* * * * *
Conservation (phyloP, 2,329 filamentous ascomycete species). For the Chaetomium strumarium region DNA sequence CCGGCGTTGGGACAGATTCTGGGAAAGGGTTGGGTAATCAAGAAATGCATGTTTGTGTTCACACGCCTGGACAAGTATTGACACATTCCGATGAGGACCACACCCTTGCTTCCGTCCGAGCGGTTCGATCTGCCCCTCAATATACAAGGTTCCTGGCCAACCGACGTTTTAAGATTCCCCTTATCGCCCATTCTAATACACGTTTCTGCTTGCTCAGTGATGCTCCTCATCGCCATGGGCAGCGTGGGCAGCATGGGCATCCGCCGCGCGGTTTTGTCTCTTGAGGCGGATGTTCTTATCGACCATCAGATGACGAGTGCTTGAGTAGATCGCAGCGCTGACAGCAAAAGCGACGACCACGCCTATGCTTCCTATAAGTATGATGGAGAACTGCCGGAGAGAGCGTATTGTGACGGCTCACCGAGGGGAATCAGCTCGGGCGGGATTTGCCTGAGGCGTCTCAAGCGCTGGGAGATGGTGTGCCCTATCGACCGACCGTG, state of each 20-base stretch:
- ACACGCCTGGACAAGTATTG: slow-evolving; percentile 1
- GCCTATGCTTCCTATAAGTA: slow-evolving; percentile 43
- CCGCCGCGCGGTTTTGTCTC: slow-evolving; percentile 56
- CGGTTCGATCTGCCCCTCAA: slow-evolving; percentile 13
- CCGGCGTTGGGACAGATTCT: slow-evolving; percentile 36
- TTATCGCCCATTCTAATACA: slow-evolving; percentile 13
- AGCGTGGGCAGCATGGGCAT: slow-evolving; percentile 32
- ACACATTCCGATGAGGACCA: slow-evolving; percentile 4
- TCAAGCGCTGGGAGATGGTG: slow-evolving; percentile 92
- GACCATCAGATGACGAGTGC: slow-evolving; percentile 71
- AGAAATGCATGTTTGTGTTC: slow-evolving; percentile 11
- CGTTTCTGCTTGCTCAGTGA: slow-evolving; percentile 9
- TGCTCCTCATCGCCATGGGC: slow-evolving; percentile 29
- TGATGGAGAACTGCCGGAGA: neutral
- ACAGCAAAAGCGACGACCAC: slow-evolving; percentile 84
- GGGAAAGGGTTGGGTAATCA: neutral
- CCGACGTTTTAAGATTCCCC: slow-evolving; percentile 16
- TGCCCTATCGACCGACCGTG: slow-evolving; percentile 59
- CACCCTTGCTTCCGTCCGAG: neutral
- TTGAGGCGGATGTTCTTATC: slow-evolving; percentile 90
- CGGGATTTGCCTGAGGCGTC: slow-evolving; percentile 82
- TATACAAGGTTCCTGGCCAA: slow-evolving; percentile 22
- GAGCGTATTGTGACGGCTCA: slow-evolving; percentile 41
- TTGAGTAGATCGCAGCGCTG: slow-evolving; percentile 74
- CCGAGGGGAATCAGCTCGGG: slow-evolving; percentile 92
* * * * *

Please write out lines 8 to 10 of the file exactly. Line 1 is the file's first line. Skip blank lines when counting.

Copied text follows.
- AGCGTGGGCAGCATGGGCAT: slow-evolving; percentile 32
- ACACATTCCGATGAGGACCA: slow-evolving; percentile 4
- TCAAGCGCTGGGAGATGGTG: slow-evolving; percentile 92